CN fluorescein staining was performed and recorded by an experienced ophthalmologist using standard procedures. In brief, 1 μL of 5% sodium fluorescein solution in PBS was instilled into the inferior CNJ sac of each eye for 5 minutes. The CN staining was then recorded by a digital camera using slit-lamp microscopy in cobalt blue light, and corneal keratopathy was scored with a standard (National Eye Institute) grading system 37 40 that adds up a 0–3 score from each of the five divided areas in corneas. 
Immunoassays of Tear Cytokines
Tear cytokines were measured using pooled tear thread 32 with a mouse cytokine/chemokine kit from Millipore (MultiPlex, MPXMCYTO-70K; Millipore Corp., St. Charles, MO) on a system (Luminex 100; Bio-Rad Laboratories, Hercules, CA) according to the manufacturer's instructions. Standard curves were generated by using the reference cytokine concentrations supplied by the manufacturer. Raw data (mean fluorescent intensity) were analyzed by commercially available software (Bio-Plex Manager Software; Bio-Rad Laboratories) and converted into concentration values. 
Hematoxylin-Eosin and Periodic Acid Schiff Stain
The superior CNJ of euthanatized mice was marked with black ink to reference of orientation. The entire eyeball, including the eyelids, was surgically enucleated, fixed in PBS-buffered 10% formalin at 4°C overnight, and embedded in paraffin. A 6 μm-thick cross section through the central vertical plane was stained with hematoxylin-eosin and periodic acid-Schiff reagent according to standard protocols. The morphology of the CNJ and CN epithelium was assessed under a bright-field microscope (Zeiss Axioplan 2IE; Carl Zeiss, Thornwood, NY, in Mount Sinai School of Medicine Shared Resource Facilities), by two independent unbiased observers and recorded by digital camera. Goblet cells and infiltrated inflammatory cells in the superior and inferior bulbar and tarsal CNJ were counted by an unbiased observer using commercially available software (Photoshop CS4; Adobe Systems, Inc., San Jose, CA; and ImageJ, http://rsbweb.nih.gov/ij/docs/index.html). At least three different sections of each specimen were counted; the averages and standard deviations of the three were then used for analysis.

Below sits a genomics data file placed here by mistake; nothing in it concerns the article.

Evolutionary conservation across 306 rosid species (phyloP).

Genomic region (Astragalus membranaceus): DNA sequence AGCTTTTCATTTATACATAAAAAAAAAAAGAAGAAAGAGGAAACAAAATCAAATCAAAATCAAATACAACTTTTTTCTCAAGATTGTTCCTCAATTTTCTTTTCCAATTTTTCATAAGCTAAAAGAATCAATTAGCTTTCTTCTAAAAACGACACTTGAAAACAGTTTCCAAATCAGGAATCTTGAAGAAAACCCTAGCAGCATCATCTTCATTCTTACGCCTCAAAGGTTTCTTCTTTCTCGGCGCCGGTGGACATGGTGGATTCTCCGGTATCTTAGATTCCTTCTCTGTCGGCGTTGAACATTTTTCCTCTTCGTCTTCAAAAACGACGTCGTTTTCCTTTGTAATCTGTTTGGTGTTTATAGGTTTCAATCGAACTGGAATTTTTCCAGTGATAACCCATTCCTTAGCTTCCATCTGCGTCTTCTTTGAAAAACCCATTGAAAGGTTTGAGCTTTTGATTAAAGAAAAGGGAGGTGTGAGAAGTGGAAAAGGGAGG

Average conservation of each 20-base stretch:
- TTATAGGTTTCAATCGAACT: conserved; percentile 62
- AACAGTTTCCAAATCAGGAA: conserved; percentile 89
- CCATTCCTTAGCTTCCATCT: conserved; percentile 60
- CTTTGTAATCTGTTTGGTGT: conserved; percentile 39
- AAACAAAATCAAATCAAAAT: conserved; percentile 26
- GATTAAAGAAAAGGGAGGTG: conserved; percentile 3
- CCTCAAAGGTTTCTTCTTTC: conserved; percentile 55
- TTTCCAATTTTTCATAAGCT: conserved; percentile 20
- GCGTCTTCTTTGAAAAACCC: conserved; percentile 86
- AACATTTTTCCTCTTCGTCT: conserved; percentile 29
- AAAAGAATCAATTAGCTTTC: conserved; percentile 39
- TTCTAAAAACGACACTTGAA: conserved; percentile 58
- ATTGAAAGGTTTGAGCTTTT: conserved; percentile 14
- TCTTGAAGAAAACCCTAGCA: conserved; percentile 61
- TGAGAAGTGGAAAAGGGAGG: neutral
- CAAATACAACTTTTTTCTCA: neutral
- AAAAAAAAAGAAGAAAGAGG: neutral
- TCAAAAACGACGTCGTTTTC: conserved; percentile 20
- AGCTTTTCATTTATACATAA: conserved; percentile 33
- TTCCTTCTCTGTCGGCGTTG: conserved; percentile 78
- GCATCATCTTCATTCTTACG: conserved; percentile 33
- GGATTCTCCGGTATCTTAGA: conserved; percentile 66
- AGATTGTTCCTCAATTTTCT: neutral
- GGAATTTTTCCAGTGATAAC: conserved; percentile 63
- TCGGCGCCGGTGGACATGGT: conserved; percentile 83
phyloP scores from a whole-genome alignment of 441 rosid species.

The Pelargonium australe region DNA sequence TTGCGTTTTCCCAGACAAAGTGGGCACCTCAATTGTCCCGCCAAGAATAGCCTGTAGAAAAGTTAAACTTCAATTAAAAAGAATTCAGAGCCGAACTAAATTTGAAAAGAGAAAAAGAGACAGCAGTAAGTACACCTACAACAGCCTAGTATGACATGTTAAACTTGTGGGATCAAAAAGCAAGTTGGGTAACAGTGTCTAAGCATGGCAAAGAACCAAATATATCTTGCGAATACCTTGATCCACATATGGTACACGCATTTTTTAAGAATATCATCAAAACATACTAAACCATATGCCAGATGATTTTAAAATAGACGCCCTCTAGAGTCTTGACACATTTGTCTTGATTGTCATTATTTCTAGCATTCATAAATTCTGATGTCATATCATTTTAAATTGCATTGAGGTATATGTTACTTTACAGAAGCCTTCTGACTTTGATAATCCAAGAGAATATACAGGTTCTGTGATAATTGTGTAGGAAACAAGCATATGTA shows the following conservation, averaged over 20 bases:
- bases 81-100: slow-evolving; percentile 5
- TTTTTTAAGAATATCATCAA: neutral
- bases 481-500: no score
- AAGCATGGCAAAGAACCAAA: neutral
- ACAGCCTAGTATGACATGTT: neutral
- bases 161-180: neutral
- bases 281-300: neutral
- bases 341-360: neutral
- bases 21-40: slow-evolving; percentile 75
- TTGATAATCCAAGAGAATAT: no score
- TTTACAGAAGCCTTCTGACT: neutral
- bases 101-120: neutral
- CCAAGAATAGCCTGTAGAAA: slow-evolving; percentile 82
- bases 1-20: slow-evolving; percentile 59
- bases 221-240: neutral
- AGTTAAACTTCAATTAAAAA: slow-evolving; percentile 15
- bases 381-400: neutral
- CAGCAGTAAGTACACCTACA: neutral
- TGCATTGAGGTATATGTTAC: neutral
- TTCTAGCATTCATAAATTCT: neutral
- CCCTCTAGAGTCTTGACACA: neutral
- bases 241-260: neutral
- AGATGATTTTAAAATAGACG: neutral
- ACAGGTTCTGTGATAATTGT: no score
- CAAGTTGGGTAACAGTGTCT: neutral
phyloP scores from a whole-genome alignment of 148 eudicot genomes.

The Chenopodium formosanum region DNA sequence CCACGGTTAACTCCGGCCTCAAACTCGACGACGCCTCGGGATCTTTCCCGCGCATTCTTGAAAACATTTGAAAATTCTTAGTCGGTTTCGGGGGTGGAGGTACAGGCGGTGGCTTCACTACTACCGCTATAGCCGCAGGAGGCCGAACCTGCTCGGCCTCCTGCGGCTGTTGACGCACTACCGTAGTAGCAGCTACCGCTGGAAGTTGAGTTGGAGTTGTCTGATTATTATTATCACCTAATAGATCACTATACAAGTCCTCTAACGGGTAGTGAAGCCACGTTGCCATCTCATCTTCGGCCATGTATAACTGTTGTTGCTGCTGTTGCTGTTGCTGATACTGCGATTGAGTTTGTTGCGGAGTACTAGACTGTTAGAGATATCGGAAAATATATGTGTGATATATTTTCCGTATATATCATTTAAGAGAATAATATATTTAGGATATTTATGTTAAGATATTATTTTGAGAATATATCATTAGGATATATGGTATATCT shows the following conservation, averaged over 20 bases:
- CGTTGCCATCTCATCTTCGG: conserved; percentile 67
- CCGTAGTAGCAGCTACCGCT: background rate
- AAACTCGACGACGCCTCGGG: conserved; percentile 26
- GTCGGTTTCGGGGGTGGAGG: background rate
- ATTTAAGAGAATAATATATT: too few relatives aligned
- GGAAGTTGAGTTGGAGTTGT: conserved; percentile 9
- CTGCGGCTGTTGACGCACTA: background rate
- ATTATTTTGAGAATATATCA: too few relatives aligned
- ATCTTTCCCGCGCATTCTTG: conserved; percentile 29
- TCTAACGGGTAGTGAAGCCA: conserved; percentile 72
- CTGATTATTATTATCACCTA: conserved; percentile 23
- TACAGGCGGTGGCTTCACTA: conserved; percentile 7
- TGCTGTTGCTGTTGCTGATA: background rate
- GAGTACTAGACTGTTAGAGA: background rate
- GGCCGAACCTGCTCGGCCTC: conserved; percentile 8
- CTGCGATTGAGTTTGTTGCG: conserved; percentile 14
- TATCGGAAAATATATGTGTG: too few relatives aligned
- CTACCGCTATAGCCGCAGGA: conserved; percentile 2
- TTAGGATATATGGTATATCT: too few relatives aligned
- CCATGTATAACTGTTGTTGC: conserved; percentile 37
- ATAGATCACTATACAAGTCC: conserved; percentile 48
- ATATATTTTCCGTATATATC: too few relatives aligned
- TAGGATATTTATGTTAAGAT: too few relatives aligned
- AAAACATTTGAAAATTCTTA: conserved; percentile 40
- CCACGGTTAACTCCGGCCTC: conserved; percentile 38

Immunofluorescence Staining
The entire eyeball from BALB/c or C57BL/6 mice, including the eyelids, was surgically enucleated, immediately embedded in optimal cutting temperature compound, flash-frozen in liquid nitrogen, and stored at −80°C. The cryosections (6 μm thick) were mounted on slides (Color Frost/Plus, no. 12-550-18; Fisher Scientific, Suwanee, GA), air dried for 1 hour, fixed by 100% acetone, and blocked with PBS-10% normal donkey serum (no. 000-001, Jackson ImmunoResearch Laboratories). The slides were then stained with polyclonal goat anti-mouse sPLA2-IIa IgG (no. sc-I4472; Santa Cruz Biotechnology, Santa Cruz, CA), followed by polyclonal donkey anti-goat IgG (Alexa Fluor-488 or Alexa Fluor-594–labeled, nos. A11055, A11058; Jackson ImmunoResearch Laboratories, Invitrogen CO, Grand Island, NY) and 4′-6-diamidino-2-phenylindole. Fluorescent signals were visualized on a fluorescence microscope (Zeiss Axioplan 2IE; Carl Zeiss, in Mount Sinai School of Medicine Shared Resource Facilities). Digital photos were taken to cover the entire CNJ region of each eye sample. The sPLA2-IIa+ cells were then counted using commercially available software (Photoshop CS4, Adobe Systems, Inc.; and ImageJ, http://rsbweb.nih.gov/ij/docs/index.html) by an unbiased observer. 
Quantitative Real-Time RT-PCR (qRT2-PCR)